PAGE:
Data–Pop Alliance has been conducting ongoing research on Big Data, climate change and environmental resilience. With funding from the UK’s Department for International Development (DfID), we published a synthesis report evaluating the opportunities, challenges and required steps for leveraging the new ecosystem of Big Data and its potential applications and implications for climate change and disaster resilience. This report will feed into the World Humanitarian Summit to be organized in Istanbul in May 2016.
This is the second in a series of companion pieces that offer insights from the synthesis report. The authors of the series attempt to go “beyond the buzz” to lay out what we actually know about Big Data’s existing utility for disaster science and for building practical resilience.
As a social scientist studying how flows of information and knowledge affect societies' ability to adapt to environmental constraints, I see two things that could go wrong with the current craze for Big Data in the context of development, resilience and adaptation to climate change.
First, it could fail to improve the accountability and responsiveness of decision-makers (governments, corporations, organizations that wield resources and power) to citizens. In fact, Big Data could weaken relationships of accountability by making decision-makers more responsive to the subset of citizens that possess the human and financial means to engage with information technologies. Second, Big Data could grossly misrepresent people's experiences and aspirations. It could turn out to be yet another example of misguided technocratic hubris, of the kind denounced by political scientist James Scott in “Seeing Like a State: How Certain Schemes to Improve the Human Condition Have Failed.” In this book, Scott argues that plans based on scientific models and data often ignore local knowledge about complex interdependencies on the ground, and backfire as a result. For example, agronomists for a long time tried to transpose scientific agricultural practices developed for temperate climates to tropical countries. In doing so, they displaced the varied polycultures of farmers, which, he argues, were in fact much better adapted to the infertile soils in these regions.
Various observers have already noted these dangers. Some have pointed out that Big Data could exacerbate power disparities. With titles such as "Seeing Like a Database," others underscore the uncanny parallel between Scott's critique of bureaucracies' past embraces of data and the current rush towards big data solutions. But there is no point arguing about whether citizens, organizations and decision-makers should embrace big data – due to the digitization of society, these data flows are here to stay and grow. Instead I would argue that we have the ability to shape the new data creed so that it meets our shared need for making better individual and collective decisions. Since the use of data is always political, the pre-condition is that data becomes available and legible in ways that improve political processes from local to global scales. This seems possible because we now live in a world where vastly more people are educated, more governments are democratic, and over 90% of people across the world have access to information technologies. Furthermore, humanity has been warned already several times of the dangers of data-fueled technocratic decisions. Minds are thus poised to think about more inclusive ways of generating, diffusing, and understanding data. The report published by DfID in December 2015 provides several important examples of this.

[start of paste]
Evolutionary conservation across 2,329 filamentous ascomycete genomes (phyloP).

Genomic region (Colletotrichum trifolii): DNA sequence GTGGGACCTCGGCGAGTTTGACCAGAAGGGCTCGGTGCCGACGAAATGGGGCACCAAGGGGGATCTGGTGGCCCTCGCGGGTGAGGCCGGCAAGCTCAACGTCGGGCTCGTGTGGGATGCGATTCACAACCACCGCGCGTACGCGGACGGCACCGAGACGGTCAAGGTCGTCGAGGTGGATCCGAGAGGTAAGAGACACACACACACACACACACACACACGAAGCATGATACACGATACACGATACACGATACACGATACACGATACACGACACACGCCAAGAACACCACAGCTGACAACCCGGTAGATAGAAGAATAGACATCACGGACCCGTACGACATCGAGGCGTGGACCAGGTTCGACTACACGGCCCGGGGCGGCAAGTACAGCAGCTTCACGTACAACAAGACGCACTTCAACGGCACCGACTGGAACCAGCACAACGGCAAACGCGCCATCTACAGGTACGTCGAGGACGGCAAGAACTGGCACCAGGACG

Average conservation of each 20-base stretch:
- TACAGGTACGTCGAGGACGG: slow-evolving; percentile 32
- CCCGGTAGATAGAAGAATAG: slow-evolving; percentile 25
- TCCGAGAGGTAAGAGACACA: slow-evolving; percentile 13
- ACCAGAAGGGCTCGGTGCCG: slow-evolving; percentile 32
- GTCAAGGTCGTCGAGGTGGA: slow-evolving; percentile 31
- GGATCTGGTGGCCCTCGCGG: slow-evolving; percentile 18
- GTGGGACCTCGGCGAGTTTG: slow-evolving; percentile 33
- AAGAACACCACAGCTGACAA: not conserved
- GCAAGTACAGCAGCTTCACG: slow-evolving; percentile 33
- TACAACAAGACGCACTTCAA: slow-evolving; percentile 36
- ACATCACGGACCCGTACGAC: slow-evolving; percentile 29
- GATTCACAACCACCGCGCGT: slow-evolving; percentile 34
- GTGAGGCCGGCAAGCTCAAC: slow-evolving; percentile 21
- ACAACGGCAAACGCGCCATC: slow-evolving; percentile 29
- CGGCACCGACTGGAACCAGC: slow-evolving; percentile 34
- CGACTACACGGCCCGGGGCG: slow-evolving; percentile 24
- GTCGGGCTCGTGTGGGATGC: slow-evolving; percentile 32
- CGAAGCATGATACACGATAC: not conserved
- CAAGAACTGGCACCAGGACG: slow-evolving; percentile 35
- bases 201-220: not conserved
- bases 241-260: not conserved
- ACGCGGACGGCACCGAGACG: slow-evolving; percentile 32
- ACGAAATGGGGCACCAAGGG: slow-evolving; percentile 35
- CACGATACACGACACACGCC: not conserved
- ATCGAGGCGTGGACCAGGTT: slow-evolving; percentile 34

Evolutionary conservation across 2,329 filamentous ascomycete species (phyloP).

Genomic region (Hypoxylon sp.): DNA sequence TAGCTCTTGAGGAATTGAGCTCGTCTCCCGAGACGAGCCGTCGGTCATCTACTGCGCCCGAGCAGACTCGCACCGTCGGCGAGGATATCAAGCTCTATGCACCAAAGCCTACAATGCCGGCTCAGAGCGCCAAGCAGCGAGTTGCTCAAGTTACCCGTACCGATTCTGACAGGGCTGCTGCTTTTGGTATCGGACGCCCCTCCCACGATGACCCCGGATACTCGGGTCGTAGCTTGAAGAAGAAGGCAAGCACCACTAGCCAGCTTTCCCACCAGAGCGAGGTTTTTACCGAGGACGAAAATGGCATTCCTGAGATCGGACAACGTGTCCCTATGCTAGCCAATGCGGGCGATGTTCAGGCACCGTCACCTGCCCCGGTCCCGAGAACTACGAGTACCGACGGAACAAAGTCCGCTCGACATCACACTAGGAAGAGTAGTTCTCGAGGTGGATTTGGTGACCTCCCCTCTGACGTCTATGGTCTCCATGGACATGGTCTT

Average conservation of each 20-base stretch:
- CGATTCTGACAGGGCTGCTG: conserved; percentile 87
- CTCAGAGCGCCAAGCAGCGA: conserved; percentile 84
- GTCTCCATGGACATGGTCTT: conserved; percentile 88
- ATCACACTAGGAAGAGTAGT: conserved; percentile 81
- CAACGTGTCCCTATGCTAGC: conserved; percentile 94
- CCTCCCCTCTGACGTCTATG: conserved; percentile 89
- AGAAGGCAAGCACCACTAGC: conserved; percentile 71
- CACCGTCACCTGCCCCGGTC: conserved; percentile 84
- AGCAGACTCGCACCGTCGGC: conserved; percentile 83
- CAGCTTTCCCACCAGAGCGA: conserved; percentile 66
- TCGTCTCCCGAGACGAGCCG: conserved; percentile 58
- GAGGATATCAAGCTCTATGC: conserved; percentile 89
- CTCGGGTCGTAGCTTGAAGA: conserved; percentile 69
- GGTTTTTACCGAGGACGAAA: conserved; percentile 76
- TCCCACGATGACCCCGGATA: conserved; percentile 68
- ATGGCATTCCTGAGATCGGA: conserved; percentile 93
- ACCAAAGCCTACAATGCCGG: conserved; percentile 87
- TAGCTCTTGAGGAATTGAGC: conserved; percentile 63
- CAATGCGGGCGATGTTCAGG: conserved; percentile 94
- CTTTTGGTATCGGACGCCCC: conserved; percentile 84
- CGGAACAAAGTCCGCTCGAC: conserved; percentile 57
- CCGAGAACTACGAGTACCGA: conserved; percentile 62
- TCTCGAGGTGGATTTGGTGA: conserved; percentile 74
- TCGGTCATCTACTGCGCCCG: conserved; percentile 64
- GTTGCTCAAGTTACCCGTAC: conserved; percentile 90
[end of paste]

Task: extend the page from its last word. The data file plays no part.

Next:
An important aspect of Big Data is that it adds new channels of information to both citizens and governments. These channels carry information about members of society, the situations that are unfolding – such as disasters, inflation, social tensions, etc. – and how members of government react to these situations and citizens' needs. This has important implications.
First, decision-makers are better able to "see" their population. Enthusiasm about Big Data in development circles arises in large part from the perception that it can provide more comprehensive and more fine-grained data about populations than what is produced by statistical offices. For example, information about phone call patterns can provide good estimates of population density and income at a much finer spatial and temporal resolution than censuses do. These data source may also better account for people living in informal settlements. Since there can be no responsiveness if people are not even counted, the potential increase in state capacity thanks to Big Data is an important part of improving accountability.